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by lunarg on August 19th 2010, at 16:00

Had a nasty run-in with Outlook 2007 the other day: despite the internet message format being set to HTML, recipients not using Outlook would still receive mail with attachments as RTF with an unreadable winmail.dat file attached to it.

internet message format

and

always convert RTF to HTML

Clueless, I started poking around and finally resorted to Google to find out what was going on. Apparently, there is a separate setting per e-mail address in your contacts list, stating what format that recipient should be able to receive. By default, it is set to Let Outlook decide which basically tells to use the default in Outlook options (thus, being HTML).
However, this is also the choice of Always use RTF, which basically forces Outlook to always send out e-mail as RTF (with winmail.dat as attachments) for that particular contact, totally ignoring the internet message format set in the global Outlook options. This is a pretty logic conclusion, but a bit unfortunate if you have a lot of contacts who have this option set.

Fix it

There are a few ways to fix it. The first and most tried method is by simply adjusting the setting per e-mail address and per contact. How to change the setting depends on your version of Outlook.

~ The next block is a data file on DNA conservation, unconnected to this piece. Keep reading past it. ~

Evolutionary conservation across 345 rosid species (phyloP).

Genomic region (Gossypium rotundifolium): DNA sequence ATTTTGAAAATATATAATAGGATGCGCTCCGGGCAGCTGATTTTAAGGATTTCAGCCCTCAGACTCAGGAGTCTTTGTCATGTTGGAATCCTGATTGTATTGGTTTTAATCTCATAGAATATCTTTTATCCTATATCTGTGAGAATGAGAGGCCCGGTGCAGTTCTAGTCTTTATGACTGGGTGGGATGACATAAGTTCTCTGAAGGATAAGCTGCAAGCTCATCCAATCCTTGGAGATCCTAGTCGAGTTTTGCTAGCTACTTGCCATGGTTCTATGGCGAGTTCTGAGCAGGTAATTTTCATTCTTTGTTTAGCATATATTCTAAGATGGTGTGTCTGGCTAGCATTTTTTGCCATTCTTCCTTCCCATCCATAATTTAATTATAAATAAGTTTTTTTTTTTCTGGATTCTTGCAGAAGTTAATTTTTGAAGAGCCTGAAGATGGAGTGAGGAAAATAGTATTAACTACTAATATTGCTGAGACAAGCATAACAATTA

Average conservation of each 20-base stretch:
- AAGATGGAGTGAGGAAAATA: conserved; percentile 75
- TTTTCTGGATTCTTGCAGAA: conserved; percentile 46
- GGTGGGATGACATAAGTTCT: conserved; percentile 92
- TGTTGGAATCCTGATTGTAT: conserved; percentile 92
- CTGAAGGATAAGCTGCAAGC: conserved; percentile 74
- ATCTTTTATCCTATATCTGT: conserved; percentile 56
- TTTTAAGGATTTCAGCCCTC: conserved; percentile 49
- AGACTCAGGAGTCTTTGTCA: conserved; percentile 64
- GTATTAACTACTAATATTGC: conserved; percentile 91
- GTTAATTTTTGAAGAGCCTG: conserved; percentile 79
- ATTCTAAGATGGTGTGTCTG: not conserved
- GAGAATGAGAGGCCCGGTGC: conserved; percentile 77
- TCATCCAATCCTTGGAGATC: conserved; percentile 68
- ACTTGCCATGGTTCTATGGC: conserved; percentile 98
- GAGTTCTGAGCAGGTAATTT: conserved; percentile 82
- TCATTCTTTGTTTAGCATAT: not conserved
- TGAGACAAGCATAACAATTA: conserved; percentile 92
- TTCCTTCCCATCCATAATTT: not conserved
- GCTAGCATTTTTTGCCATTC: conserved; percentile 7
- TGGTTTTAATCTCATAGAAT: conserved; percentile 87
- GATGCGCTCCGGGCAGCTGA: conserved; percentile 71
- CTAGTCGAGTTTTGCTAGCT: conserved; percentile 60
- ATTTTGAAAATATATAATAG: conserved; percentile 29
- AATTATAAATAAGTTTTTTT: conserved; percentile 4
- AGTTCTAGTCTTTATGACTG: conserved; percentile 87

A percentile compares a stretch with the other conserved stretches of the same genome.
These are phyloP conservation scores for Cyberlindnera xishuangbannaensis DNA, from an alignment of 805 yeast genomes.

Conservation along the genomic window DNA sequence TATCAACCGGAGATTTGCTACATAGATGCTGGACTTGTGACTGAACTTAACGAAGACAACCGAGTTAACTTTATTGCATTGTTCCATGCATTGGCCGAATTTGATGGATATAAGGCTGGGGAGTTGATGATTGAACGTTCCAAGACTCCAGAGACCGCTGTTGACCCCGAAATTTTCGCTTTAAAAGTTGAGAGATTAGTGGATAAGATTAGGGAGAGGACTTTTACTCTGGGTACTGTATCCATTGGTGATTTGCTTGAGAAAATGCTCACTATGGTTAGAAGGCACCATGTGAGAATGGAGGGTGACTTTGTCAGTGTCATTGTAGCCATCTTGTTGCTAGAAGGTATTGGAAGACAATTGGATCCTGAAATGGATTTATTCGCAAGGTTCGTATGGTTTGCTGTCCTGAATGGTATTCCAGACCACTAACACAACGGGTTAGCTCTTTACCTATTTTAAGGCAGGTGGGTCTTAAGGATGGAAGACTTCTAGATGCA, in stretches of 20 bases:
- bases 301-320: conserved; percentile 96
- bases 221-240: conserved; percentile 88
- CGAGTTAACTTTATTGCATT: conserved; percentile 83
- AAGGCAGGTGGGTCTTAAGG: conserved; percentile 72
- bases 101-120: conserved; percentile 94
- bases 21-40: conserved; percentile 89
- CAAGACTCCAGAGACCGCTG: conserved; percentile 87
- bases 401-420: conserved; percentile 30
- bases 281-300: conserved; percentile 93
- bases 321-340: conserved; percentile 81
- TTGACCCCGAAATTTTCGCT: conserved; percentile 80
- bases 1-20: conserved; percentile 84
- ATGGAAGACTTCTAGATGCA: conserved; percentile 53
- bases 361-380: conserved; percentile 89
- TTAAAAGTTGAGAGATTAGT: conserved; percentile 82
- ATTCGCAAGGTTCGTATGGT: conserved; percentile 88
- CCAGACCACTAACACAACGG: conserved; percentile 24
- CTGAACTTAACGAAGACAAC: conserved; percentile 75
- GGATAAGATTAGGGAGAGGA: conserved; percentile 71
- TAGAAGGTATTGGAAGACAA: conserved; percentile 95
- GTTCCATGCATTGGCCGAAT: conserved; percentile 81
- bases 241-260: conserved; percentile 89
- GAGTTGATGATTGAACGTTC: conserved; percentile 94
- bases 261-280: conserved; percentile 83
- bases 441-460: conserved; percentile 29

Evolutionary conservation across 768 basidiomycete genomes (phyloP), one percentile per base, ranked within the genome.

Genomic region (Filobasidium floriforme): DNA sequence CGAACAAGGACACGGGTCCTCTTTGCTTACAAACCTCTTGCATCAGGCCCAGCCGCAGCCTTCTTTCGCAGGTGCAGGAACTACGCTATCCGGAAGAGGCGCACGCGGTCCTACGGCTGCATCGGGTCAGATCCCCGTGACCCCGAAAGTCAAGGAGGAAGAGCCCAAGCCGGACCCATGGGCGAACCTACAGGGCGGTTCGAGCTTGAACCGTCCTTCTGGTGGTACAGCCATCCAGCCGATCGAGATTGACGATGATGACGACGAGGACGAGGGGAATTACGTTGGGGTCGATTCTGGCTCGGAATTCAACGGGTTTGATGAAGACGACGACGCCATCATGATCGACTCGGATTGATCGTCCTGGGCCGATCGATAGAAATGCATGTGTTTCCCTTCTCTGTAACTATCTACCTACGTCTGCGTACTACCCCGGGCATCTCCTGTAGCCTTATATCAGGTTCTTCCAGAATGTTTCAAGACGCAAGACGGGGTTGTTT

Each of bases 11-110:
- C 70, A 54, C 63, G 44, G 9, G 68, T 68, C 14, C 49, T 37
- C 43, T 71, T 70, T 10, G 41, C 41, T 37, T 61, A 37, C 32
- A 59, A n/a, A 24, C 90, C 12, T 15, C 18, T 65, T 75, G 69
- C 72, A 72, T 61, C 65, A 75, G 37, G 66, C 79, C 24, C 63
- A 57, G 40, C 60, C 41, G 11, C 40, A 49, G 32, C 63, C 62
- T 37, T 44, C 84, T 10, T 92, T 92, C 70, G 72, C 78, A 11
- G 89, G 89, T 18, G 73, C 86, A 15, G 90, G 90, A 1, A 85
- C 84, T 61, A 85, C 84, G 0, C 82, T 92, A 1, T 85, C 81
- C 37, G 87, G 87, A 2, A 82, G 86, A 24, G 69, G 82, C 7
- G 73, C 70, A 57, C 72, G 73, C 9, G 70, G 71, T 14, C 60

Outlook 2007

Open the contact's properties, double-click the e-mail addresses and set the internet format to Let Outlook decide.

Outlook 2010

Open the contact's properties, click on the presence icon in front of the e-mail address; the presence indicator pops up. In the options menu, choose Outlook properties and change the internet format.

Note on Sharepoint Contact lists

At the time of writing there is a problem with shared contact lists through Sharepoint not correctly saving this flag to the server. Apparently, Sharepoint's default setting is to use RTF. Changing this flag with Outlook 2007 saves it to the local cache, but a new synchronisation of new contacts resets the flag back to RTF, making the use of Sharepoint lists basically a huge hassle if recipients are not using Outlook.

Local Exchange installations can circumvent the issue by using shared contacts through Public Folders, but for Microsoft Online, this is unfortunately not possible as they do not support Public Folders.
They are currently aware of the problem but cannot help out as it seems to be a design flaw in Sharepoint itself.

 
 
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